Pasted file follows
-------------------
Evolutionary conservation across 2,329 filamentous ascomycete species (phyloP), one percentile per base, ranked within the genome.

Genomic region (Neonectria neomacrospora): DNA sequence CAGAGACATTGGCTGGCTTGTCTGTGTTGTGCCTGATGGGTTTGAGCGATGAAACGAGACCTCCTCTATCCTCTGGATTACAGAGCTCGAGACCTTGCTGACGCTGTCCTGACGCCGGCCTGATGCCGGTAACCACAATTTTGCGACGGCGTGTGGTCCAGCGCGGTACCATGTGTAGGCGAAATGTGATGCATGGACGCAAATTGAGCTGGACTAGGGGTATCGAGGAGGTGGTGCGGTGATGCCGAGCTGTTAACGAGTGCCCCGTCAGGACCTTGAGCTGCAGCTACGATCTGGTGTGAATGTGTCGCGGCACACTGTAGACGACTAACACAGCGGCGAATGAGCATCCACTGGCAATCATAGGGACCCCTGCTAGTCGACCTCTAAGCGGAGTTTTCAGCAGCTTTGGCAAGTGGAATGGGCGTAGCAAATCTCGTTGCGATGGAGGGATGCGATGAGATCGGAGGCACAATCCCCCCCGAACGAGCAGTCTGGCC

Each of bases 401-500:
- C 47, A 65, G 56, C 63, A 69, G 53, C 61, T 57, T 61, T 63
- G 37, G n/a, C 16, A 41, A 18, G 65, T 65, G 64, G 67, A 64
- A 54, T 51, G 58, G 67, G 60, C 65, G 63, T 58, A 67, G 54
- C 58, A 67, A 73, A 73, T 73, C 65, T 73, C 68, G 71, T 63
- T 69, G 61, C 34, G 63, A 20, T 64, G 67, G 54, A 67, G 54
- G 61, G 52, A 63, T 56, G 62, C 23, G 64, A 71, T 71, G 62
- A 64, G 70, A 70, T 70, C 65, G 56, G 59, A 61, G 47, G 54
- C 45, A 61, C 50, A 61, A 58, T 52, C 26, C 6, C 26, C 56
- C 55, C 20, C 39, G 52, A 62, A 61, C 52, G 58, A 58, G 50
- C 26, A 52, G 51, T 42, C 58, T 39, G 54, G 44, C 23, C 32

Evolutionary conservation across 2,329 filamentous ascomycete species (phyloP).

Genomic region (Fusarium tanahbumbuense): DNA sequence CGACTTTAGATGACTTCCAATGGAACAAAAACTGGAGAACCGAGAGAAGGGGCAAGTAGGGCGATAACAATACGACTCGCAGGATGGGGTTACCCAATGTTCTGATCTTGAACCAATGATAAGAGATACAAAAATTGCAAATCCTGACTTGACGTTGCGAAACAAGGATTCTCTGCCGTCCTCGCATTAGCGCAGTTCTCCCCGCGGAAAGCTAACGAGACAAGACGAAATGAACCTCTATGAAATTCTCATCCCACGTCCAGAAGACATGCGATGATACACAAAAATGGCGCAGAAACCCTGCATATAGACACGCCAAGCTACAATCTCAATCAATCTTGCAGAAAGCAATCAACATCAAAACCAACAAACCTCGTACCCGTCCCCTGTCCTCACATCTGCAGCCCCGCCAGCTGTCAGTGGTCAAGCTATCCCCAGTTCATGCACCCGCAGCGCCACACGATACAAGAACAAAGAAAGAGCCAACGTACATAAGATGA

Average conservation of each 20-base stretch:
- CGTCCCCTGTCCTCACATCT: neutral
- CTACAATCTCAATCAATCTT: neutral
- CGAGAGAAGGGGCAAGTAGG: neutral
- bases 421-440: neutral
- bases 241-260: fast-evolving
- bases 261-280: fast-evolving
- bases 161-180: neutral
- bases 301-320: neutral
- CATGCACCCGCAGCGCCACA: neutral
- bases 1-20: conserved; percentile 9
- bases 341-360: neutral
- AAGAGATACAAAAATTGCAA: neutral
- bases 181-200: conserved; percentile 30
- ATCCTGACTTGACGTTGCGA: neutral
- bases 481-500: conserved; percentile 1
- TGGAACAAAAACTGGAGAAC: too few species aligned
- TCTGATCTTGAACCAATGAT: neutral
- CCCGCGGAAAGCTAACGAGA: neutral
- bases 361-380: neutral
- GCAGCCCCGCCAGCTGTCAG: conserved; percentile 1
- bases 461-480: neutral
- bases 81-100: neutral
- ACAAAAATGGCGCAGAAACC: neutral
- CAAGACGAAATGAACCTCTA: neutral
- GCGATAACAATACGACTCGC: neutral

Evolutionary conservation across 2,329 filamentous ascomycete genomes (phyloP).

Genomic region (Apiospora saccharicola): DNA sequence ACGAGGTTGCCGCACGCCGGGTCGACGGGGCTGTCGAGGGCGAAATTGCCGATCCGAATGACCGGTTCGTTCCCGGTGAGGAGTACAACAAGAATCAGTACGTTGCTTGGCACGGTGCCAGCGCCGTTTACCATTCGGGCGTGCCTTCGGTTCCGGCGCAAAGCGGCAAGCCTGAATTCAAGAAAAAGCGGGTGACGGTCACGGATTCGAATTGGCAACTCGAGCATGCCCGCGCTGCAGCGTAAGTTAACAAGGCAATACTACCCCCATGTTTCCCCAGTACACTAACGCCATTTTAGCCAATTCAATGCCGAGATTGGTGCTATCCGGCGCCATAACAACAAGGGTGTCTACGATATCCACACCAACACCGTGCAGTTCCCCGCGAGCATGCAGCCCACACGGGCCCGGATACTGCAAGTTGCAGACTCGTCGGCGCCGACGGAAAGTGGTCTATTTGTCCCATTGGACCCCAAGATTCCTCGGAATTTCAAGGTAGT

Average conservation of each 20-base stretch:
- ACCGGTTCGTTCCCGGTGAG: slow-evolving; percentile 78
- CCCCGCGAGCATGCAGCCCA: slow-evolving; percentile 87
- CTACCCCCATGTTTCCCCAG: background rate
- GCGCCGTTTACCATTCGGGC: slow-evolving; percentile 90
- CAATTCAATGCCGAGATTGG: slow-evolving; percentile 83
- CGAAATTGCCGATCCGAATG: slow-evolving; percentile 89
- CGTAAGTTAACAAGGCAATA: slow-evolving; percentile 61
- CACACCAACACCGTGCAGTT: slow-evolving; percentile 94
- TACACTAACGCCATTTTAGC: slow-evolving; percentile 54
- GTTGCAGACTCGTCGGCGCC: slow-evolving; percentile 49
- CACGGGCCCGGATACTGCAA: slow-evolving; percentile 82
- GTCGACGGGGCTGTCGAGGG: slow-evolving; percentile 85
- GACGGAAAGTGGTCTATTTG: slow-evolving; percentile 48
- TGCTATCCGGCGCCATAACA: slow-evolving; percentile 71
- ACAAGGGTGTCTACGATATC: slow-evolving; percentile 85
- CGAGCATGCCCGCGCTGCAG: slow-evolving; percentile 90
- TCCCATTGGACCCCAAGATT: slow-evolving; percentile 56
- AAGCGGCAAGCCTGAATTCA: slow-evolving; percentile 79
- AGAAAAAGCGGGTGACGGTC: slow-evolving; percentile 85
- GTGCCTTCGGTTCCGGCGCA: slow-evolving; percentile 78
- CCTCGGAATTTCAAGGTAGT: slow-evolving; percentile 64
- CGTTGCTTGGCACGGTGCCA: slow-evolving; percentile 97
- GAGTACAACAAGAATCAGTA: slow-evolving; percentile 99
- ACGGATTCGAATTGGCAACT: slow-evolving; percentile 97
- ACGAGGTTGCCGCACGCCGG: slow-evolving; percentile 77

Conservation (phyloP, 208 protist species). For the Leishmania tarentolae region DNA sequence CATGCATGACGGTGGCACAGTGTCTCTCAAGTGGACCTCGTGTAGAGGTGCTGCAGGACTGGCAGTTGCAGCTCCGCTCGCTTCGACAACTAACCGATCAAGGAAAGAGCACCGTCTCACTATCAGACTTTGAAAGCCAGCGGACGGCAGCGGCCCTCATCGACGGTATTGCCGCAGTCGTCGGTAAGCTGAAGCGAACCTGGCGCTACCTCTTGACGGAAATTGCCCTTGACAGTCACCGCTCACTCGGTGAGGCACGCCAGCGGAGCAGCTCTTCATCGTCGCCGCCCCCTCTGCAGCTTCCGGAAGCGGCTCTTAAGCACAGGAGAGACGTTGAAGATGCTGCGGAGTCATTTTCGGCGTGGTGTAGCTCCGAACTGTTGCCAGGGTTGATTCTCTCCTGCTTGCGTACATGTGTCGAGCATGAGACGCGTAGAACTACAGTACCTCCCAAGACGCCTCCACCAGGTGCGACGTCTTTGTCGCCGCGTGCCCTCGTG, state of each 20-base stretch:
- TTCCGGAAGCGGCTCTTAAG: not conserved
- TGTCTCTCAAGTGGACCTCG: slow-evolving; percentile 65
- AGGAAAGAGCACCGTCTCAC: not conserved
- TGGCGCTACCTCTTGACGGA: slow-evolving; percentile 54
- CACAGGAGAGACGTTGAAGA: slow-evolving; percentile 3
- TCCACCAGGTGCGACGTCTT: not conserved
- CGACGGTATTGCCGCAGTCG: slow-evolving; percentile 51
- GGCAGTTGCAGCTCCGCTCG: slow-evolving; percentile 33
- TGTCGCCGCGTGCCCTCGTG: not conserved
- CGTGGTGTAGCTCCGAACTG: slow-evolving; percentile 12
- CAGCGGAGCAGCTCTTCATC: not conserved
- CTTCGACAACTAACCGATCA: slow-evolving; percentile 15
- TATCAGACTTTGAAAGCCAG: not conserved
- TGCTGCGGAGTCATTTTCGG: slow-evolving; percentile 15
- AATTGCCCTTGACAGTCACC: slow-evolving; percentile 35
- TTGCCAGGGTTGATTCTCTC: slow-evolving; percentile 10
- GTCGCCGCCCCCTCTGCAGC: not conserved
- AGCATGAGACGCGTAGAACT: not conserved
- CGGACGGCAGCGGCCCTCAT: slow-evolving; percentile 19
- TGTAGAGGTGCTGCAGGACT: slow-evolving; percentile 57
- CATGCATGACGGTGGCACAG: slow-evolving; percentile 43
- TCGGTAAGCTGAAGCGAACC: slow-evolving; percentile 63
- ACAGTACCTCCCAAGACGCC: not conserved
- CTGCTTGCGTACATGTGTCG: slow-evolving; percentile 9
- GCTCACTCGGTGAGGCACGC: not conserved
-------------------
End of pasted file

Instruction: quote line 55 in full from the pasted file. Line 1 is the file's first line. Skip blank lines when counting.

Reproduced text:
- CACGGGCCCGGATACTGCAA: slow-evolving; percentile 82